Tax season is once again upon us. Many aspects of your life may look very different due to the COVID-19 pandemic, and that doesn’t stop with your taxes and finances.
In response to the economic hardships felt across the nation, a number of COVID relief measures were passed, some of which will affect your taxes, experts say.
Paycheck Protection Program loan recipients
While Congress has allowed business owners who received PPP loans to make PPP expenses, like rent and payroll, completely tax-deductible, California has yet to take the same steps.
Assembly Bill 281 was introduced in the Legislature to conform California law with federal law, but it’s still in its initial stages, meaning there will be amendments to its current form, according to attorney Brian Koegle of Poole Shaffery & Koegle LLP.
“(AB) 281 is obviously the biggest one that we’re tracking right now, because it has the broadest impact,” Koegle said.
Business owners who received the PPP loan should consider going on extension this tax season, until it’s clearer what AB 281’s impact will be, Koegle added.
While Gov. Gavin Newsom signed a number of COVID-19-related measures Tuesday, the Legislature is still negotiating a PPP and Economic Injury Disaster Loan conformity bill that would allow businesses to deduct expenses paid with these loans or grants, and tax experts say it is hoped that this bill would be passed in the coming weeks.
Employee retention tax credit
The original Coronavirus Aid, Relief, and Economic Security, or CARES, Act included an employee retention tax credit, which encouraged employers to keep employees on their payroll.
The most recent COVID-19 relief bill passed in December extends and expands this credit through June 30, added Ken Raleigh, tax director at Hedman Partners.
The refundable tax credit increased to 70% of up to $10,000 in wages paid by an eligible employer for each quarter whose business had been financially impacted by COVID-19, and is now available to businesses who received PPP loans, which it wasn’t before.
“You have to have been impacted by a government order that limited your ability to do business, but that’s quite a few businesses, so that’s a hot topic,” Raleigh said.
Newsom approves more small business COVID-19 relief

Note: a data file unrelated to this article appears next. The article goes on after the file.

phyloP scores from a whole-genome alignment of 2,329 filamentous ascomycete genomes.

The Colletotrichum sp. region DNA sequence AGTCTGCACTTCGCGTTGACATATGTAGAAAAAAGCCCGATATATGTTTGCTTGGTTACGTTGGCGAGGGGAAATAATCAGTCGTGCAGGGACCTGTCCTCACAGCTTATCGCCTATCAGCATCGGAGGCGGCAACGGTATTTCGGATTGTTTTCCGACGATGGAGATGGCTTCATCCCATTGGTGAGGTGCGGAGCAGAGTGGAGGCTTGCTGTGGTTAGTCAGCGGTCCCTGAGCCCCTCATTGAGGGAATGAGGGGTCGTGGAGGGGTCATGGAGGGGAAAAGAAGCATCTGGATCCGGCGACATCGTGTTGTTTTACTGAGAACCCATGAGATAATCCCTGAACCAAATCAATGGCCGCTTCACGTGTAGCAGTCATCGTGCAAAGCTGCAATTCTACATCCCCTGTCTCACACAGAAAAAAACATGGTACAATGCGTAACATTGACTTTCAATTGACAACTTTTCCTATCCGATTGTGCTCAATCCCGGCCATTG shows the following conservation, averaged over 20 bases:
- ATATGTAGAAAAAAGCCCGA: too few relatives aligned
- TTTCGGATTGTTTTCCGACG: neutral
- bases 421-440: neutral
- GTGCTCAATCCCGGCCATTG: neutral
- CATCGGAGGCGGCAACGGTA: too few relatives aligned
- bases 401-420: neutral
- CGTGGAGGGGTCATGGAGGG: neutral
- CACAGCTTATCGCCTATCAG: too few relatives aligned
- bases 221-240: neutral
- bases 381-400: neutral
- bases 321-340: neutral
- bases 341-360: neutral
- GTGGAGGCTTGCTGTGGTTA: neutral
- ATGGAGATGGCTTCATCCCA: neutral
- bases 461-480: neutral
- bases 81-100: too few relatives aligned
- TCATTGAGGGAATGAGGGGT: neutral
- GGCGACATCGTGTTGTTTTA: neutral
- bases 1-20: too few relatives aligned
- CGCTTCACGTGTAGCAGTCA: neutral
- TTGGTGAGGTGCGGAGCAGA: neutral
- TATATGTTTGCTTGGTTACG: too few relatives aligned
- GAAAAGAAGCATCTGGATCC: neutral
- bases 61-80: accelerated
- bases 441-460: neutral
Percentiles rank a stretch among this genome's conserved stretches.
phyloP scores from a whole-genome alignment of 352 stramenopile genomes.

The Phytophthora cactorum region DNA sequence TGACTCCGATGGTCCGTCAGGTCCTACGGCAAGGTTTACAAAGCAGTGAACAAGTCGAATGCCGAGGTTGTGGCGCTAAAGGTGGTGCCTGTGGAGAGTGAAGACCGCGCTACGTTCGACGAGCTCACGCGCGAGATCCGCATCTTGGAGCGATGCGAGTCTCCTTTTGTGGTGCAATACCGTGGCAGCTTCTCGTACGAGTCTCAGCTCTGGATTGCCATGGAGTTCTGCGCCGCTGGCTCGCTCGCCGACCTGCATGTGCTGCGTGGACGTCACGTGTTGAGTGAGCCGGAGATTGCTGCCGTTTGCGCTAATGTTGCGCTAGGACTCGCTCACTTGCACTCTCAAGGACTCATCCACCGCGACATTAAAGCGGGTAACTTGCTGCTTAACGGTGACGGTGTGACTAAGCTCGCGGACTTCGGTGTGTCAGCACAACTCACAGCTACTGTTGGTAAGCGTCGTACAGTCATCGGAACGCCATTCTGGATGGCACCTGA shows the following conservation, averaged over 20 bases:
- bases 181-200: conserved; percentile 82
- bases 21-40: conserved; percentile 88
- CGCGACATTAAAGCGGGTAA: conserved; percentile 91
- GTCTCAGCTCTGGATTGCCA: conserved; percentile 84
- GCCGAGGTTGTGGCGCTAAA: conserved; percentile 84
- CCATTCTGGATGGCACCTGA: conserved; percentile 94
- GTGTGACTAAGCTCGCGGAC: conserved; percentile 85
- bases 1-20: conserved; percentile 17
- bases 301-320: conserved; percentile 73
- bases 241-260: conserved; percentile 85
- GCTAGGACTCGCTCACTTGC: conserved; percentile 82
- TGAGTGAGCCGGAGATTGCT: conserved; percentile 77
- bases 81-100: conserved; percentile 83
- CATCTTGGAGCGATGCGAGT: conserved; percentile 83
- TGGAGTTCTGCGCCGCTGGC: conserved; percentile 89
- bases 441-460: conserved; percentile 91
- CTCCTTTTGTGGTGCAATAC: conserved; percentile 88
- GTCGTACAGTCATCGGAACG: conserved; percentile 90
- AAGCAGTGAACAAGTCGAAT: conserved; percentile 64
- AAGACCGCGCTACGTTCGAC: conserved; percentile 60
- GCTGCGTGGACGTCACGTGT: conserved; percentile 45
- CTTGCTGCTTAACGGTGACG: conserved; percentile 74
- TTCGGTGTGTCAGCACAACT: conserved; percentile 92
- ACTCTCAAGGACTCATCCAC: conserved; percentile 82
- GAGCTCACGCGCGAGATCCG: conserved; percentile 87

Newsom signed a number of legislation, including a measure set to provide cash payments to qualified small businesses impacted by COVID-19.
Senate Bill 87 is expected to codify and provide an additional $2.1 billion to expand on the California Relief Program over the $500 million currently being distributed.
The program provides grants of up to $25,000 for qualified small businesses, including nonprofits, with annual gross revenues of more than $1,000 and less than $2.5 million.
These payments are set to be exempt from California tax, but are subject to federal tax.
Proposed federal COVID-19 relief bill
In addition to the proposed $1,400 stimulus payments expected to be included in the $1.9-trillion COVID-19 relief bill set to be approved by the House soon, the current bill includes an extension of the Families First Coronavirus Response Act through Sept. 30, according to Koegle.
“That would impact businesses of all sizes, and revive the sunset provisions requiring paid sick leave and paid family medical leave,” Koegle said.
As currently drafted, the bill would not affect businesses who have already provided the maximum emergency paid sick leave and paid family medical leave and does not create a new obligation for 2021, Koegle added.
Chamber announces support of tax relief bills
The Santa Clarita Valley Chamber of Commerce has announced its support of two tax relief bills for small businesses.
The first, Assembly Bill 62, would provide small and essential businesses with an income tax credit for the costs of complying with the California Division of Occupational Safety and Health COVID-19 Emergency Temporary Standards.
This series of COVID-19 emergency workplace standards were adopted in November and apply to nearly every employer operating in California, according to the chamber.
“Federal, state, and local grant programs, while helpful, are limited and not enough to sustain businesses in the long-term who are fighting for their lives,” a chamber statement read. “Businesses must be given as much relief as possible in order to not only remain in business but thrive when the pandemic lifts.”
In addition, the chamber supports AB 91, a tax relief bill for small businesses set to reduce the annual $800 minimum franchise tax to $400 for small businesses and to $200 for micro businesses.